Double stories – Double lives: Reflecting on Textual Objects in the Pre-Print world Yale University, 13-15 April 2012
The physical aspects of texts – their existence as textual artifacts – may assume a particular prominence that is independent even from the contents of the texts themselves. Circulated and contextualized as objects, texts and inscriptions may impart dual meanings, which may either be complementary or contradictory. As such, manuscripts, inscribed amulets, ornamental objects, and similar artifacts draw complex 'biographies' as the attention alternates between the artifact's textuality and materiality. The biographies of these artifacts invite a variety of interpretive and analytical models, the application of which is dependent on the different degrees of distinction
and integration between the two aspects.
The interplay between the material and textual aspects of an inscribed object may manifest in a variety of ways, ranging from a competitive to a complementary or even harmonious relationship. Moreover, the visual aesthetics of certain objects attract special attention and invite artistic manipulation on different levels, from the incorporation of ekphrastic pictorial or plastic elements together with written elements, to the preference of different scripts for the recording of text, up to the point of calligraphic art. Certain acts and rituals might also accompany the production of such objects, delimiting the framework of their contextualization and marking
those moments of transition: from word to object and from object to word. Furthermore, the material lives of textual objects also enable their physical destruction, erasure, and other forms of manipulation as means of contesting or censuring the texts they contain.
We would like to open an interdisciplinary discussion on the nature of such objects and to invite papers regarding textual objects of the pre-print world from different cultures in the ancient world. Of special interest are papers which examine the nature of such objects in their circulation and interpretation, as well as studies of the practices and the meta-discourses that accompany the
lives of such objects.
We are very honoured to host two prominent scholars as our keynote speakers:
Professor John Pollini
Professor of Classical Art & Archaeology
Department of Art History
University of Southern California
Professor Rolena Adorno
Reuben Post Halleck Professor of Spanish
Department of Spanish and Portuguese
The conference will be scheduled in panel sessions – each session will consist of four 20min papers, with a chair and a discussant. Current panel topics include:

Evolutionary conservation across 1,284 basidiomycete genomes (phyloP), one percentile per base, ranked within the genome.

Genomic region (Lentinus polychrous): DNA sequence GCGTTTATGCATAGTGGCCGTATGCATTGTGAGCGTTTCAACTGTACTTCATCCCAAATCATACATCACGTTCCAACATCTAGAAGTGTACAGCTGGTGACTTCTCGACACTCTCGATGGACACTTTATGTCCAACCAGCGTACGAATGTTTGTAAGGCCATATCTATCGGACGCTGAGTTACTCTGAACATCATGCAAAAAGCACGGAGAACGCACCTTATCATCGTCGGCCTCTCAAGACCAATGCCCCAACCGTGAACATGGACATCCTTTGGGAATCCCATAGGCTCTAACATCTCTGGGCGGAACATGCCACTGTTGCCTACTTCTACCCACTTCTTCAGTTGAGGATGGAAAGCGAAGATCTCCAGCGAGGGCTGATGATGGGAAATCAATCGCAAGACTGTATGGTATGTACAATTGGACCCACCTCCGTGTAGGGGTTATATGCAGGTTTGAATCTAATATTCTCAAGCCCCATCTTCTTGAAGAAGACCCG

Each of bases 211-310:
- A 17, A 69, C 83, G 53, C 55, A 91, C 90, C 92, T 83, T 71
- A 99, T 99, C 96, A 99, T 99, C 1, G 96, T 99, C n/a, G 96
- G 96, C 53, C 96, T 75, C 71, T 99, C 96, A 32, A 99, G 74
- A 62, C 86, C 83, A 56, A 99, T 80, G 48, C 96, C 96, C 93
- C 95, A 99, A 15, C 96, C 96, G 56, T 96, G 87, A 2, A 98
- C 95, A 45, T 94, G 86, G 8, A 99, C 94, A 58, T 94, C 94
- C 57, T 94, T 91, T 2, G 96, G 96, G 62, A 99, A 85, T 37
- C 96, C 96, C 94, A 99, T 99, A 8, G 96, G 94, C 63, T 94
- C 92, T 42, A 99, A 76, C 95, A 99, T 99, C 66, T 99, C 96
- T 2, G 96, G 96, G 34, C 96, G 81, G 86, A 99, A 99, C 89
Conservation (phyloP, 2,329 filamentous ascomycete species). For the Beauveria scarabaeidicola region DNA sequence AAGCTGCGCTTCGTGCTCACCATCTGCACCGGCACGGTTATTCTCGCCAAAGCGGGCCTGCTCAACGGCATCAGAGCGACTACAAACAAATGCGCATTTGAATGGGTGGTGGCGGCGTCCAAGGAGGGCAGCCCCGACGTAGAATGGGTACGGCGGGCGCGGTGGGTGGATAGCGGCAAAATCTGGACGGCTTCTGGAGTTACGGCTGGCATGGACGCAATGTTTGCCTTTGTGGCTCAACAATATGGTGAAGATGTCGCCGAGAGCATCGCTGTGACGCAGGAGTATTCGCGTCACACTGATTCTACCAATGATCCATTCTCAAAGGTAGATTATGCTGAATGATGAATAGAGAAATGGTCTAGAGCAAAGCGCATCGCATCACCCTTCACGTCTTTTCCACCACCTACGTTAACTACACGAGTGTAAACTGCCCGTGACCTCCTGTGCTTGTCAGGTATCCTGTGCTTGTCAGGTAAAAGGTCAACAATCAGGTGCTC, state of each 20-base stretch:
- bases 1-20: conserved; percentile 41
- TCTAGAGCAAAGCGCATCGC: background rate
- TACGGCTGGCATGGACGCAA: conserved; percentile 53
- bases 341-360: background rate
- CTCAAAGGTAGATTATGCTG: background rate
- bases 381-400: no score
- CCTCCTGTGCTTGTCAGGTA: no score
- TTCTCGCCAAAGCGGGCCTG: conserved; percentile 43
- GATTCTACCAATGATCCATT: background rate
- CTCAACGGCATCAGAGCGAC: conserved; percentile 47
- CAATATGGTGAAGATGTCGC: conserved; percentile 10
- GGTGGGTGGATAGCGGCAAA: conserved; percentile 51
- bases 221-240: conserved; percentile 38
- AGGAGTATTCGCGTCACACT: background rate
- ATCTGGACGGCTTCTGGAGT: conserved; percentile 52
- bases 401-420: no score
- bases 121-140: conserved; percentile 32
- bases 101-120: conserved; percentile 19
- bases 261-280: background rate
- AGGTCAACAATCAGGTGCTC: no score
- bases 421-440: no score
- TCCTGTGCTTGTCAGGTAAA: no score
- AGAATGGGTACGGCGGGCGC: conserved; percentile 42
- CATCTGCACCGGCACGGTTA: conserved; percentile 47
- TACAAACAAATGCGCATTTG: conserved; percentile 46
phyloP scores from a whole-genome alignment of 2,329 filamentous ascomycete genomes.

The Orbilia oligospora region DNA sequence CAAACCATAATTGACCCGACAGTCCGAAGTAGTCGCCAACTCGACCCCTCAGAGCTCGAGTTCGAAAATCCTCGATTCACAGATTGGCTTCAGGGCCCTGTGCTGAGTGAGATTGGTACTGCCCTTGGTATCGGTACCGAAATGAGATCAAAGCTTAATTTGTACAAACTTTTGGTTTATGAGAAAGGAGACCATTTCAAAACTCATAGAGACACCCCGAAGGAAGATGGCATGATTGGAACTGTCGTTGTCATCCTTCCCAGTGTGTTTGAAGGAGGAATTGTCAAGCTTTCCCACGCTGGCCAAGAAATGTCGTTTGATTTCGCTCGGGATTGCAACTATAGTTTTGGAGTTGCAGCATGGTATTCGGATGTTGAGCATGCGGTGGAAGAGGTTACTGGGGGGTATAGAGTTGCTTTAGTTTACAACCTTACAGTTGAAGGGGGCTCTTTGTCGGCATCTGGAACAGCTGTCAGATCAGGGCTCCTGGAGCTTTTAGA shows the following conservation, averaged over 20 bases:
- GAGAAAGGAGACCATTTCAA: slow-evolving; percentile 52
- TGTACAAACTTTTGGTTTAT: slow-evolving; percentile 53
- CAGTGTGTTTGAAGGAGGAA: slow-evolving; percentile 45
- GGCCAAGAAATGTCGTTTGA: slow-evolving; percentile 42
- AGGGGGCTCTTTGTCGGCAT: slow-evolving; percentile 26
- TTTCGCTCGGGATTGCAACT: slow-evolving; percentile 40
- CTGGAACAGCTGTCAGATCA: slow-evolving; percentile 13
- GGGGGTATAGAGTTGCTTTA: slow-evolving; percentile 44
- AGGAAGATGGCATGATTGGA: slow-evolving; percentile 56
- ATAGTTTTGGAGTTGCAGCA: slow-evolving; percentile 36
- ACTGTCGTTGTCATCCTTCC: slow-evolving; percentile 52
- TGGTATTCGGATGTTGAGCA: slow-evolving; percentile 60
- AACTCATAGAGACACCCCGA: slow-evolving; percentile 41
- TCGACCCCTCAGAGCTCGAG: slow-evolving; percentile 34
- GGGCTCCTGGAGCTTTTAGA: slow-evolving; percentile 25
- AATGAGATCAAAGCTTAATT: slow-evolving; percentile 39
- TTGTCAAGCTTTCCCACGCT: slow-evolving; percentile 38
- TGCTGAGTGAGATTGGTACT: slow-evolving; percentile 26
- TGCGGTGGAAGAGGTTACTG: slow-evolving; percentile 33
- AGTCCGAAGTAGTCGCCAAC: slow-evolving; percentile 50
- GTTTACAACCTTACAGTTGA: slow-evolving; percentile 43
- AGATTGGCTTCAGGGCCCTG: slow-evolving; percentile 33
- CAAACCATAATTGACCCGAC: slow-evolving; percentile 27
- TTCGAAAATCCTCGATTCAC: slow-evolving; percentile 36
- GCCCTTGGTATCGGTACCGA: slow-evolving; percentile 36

• Embodying the Text in the Greco-Roman world: "figure poems", graffiti, magic squares and other verbal objects – the intersection between visual and textual, elite and popular, profane and religious culture in Greece and Rome.
• Textual Visuality: Inscriptions on Objects of Devotion – the function of texts within the overall synphrastic process and the ways in which text determines how an object is viewed.
• Monuments of Paper and Documents of Stone – the examination of the diverse relationships (artistic, linguistic, historical, and literary) between the public monument and the private document, particularly in their role as establishing cosmic/mundane temporal frameworks for the historical event.
• Sounding Sight, Sighting Sound: The Perceptual Habits of Seeing, Reading, and Hearing the Pre-Modern Book – the manner in which the synchronic interlacing of writing, illustration, and sound enacted perceptual habits of reading and cognition in the pre-print
Papers from all related disciplines are welcome, and additional panels will be assembled based on topic relevance. Possible panels and paper subjects may include:
• Theoretical models for the analysis of textual objects
• Marked transitions between text and object
• Script choice and artistic manipulation of text
• Paratext and the object
• Abomination and prestige of textual objects.
We invite scholars interested in participating as chairs or discussants to contact us, and scholars interested in presenting a paper to submit a 250 word abstract to one of the conference coordinators by the 15th of November 2011. A conference website will be set up in the near future, which will include descriptions of current and additional panels in more depth.